Pretty slick. No specific promise for parole; only a letter saying she had helped. No specific deal cut for Paxton; only an agreement to let the court know he had cooperated. No specific agreement for Osani; only a suggestion to his trial prosecutor that he provided critical help and that should be considered in his plea bargain. So long as there was no specific deal, there was no obligation to disclose it. In fact, the State argued that it need not disclose rewards, agreements, or understandings for consideration unless there has been a “firm promise” – a quid pro quo – made before the witness testified. In other words, so long as there is no “binding contract,” Brady obligations are not triggered.

Yes, that’s really what she believed! Local attorneys have known this is the practice for years:

Gaiser [Osani’s lawyer] testified that it was his experience that prosecutors in Harris County do not disclose “deals” with witnesses so the deal will not be revealed to a jury.

Vernier [a former Harris County District Attorney investigator] testified that it was the common practice of prosecutors at the Harris County District Attorney’s Office to state to a witness that they could not promise anything in return for their testimony, but could write a letter [to the parole board] on the witness’s behalf if the prosecutor chose to do so.

In her defense, Shipley offered up what can only be described as the common practice:

When asked if she would disclose the fact that a witness, who had pending charges, was to receive some assistance in his case, although that assistance had not yet been determined at the time of trial, Shipley answered, “Probably.”

Shipley clarified that if the jury was told the witness had pending cases, she did not have to disclose to the defense that she planned to tell a Judge or prosecutor that the witness cooperated, even if she expected that fact could be considered in regards to a lighter sentence for the witness.

Shipley testified that if it was her intent to reduce a witness’s sentence from thirty years to seven years, after they testified for the State, she was not required to disclose that fact.

Shipley testified that she had not agreed to write a letter to the parole board for Gable before she testified, but then stated, “I told her the most that I could possibly do is write a letter to the parole board explaining to them that she had cooperated. I didn’t say specifically that I would do it, it wasn’t a promise.”

So don’t make a specific promise. Don’t carry it out before the testimony. And, don’t disclose it. Yeah, that sounds about right. Never mind that it does not comport with the law. Yet, Shipley knows the law has been recently reiterated after much abuse:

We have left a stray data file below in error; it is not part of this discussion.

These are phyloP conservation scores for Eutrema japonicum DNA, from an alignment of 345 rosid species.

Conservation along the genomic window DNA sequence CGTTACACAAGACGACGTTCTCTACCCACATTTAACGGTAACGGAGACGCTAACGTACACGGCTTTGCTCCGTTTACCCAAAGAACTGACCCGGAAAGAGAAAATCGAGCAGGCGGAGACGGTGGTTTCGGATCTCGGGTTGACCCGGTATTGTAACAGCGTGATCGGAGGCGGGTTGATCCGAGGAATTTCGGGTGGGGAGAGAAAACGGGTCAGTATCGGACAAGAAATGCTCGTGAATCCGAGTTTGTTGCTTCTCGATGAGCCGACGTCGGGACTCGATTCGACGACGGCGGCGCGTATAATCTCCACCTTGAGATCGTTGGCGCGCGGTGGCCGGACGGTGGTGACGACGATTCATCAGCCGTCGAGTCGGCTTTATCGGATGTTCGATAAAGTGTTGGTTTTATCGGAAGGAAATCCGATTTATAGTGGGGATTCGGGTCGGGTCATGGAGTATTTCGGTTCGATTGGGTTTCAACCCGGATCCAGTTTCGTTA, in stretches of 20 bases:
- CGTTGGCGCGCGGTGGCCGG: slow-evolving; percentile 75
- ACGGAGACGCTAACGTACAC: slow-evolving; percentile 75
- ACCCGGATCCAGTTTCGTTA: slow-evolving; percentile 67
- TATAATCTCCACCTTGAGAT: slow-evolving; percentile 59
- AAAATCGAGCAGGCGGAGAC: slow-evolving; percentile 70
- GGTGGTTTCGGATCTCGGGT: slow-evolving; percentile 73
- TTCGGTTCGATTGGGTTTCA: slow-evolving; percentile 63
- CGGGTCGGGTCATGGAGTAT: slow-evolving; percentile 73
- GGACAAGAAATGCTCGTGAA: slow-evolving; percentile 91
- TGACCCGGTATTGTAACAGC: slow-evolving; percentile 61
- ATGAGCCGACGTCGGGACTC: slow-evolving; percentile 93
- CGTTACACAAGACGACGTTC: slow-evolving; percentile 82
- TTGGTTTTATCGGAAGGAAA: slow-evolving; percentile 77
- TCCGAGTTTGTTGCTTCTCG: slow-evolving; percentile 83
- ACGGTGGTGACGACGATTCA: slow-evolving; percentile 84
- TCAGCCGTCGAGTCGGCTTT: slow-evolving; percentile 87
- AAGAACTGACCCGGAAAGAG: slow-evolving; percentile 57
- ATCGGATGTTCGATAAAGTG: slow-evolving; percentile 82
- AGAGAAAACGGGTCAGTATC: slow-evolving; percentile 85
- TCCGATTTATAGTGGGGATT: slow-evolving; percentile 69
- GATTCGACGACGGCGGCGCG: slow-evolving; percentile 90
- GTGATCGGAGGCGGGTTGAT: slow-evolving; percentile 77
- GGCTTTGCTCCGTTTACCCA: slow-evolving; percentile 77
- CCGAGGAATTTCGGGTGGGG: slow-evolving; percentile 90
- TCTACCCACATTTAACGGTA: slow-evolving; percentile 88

Shipley stated that if the case were tried today, she would “probably” disclose her agreement with Gable because of the Michael Morton Act.*

All in all, the Court found all three witnesses received a benefit. Shipley was aware of the benefit and actively participated in conveying the benefits. Yet, she saw no reason to disclose this to the court, the jury, her co-counsel, or the defense because nothing was firm at that point. The Court didn’t buy it.

The record reflects, and this Court concludes that the State had, at the very least, understandings with Gable, Paxton, and Osani, that they would benefit from their cooperation in testifying in the instant case; and that those understandings were not disclosed to defense counsel or the jury.

Gable, Paxton, and Osani all testified falsely that they did not have an understanding with the State that they would receive a benefit for their testimony and by the State’s own admission, all three witnesses were “critical” to the State’s case.

Oh yeah, the trifecta. Shipley rounds out the trio with her undisclosed benefits and false testimony spanning from Harris County to Fort Bend County. Rob Freyer, a former Harris County prosecutor and now a Montgomery County prosecutor, with his undisclosed, yet very specific, deal with the only eyewitness in the Headley case. And let’s not forget the 36 instances of prosecutorial misconduct and Brady violations of Kelly Siegler, another former Harris County prosecutor, in the David Temple case.

Three witnesses: all receiving a benefit. Three prosecutors: all from Harris County. Three judges: all recommending relief. Yes, good things come in threes. Or wait, is that three bad things? We’ll chalk that up to perspective. Three wins for due process and fairness. Three losses for seeking justice rather than convictions. Probably not necessarily the trifecta we were hoping for, but a trifecta nonetheless.

*Among other discovery mandates, the Michael Morton Act codified Brady, though it failed to provide a remedy for violations.

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  • Mr. E
    12 November 2016 at 1:01 am - Reply

    I guess we see now what it would be like if WOMEN ran the world…